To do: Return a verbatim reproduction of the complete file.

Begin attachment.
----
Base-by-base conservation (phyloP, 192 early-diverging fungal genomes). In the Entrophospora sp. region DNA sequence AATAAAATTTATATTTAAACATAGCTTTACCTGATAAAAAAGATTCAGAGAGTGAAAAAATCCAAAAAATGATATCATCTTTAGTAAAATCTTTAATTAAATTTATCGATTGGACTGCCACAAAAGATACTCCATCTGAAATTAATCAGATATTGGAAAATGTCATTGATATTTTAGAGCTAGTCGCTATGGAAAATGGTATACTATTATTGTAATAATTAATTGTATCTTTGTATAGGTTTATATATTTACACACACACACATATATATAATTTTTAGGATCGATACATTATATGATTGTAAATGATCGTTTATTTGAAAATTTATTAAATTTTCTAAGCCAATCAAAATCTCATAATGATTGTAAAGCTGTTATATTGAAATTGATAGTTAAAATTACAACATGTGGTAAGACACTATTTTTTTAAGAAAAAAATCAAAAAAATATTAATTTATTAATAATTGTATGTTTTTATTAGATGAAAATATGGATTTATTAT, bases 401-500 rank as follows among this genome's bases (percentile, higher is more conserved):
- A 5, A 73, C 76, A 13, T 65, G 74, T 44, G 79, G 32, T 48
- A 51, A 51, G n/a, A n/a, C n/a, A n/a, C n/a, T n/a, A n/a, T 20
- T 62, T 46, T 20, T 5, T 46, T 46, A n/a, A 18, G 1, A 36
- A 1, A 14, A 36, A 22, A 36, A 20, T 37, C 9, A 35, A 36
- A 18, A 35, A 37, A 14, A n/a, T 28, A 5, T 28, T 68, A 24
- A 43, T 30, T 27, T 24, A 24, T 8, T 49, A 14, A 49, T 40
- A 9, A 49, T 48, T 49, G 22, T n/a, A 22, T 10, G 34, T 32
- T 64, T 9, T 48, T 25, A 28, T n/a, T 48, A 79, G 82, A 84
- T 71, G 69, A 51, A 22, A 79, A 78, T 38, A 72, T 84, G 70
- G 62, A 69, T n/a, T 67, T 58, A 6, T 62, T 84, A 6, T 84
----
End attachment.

Base-by-base conservation (phyloP, 192 early-diverging fungal genomes). In the Entrophospora sp. region DNA sequence AATAAAATTTATATTTAAACATAGCTTTACCTGATAAAAAAGATTCAGAGAGTGAAAAAATCCAAAAAATGATATCATCTTTAGTAAAATCTTTAATTAAATTTATCGATTGGACTGCCACAAAAGATACTCCATCTGAAATTAATCAGATATTGGAAAATGTCATTGATATTTTAGAGCTAGTCGCTATGGAAAATGGTATACTATTATTGTAATAATTAATTGTATCTTTGTATAGGTTTATATATTTACACACACACACATATATATAATTTTTAGGATCGATACATTATATGATTGTAAATGATCGTTTATTTGAAAATTTATTAAATTTTCTAAGCCAATCAAAATCTCATAATGATTGTAAAGCTGTTATATTGAAATTGATAGTTAAAATTACAACATGTGGTAAGACACTATTTTTTTAAGAAAAAAATCAAAAAAATATTAATTTATTAATAATTGTATGTTTTTATTAGATGAAAATATGGATTTATTAT, bases 401-500 rank as follows among this genome's bases (percentile, higher is more conserved):
- A 5, A 73, C 76, A 13, T 65, G 74, T 44, G 79, G 32, T 48
- A 51, A 51, G n/a, A n/a, C n/a, A n/a, C n/a, T n/a, A n/a, T 20
- T 62, T 46, T 20, T 5, T 46, T 46, A n/a, A 18, G 1, A 36
- A 1, A 14, A 36, A 22, A 36, A 20, T 37, C 9, A 35, A 36
- A 18, A 35, A 37, A 14, A n/a, T 28, A 5, T 28, T 68, A 24
- A 43, T 30, T 27, T 24, A 24, T 8, T 49, A 14, A 49, T 40
- A 9, A 49, T 48, T 49, G 22, T n/a, A 22, T 10, G 34, T 32
- T 64, T 9, T 48, T 25, A 28, T n/a, T 48, A 79, G 82, A 84
- T 71, G 69, A 51, A 22, A 79, A 78, T 38, A 72, T 84, G 70
- G 62, A 69, T n/a, T 67, T 58, A 6, T 62, T 84, A 6, T 84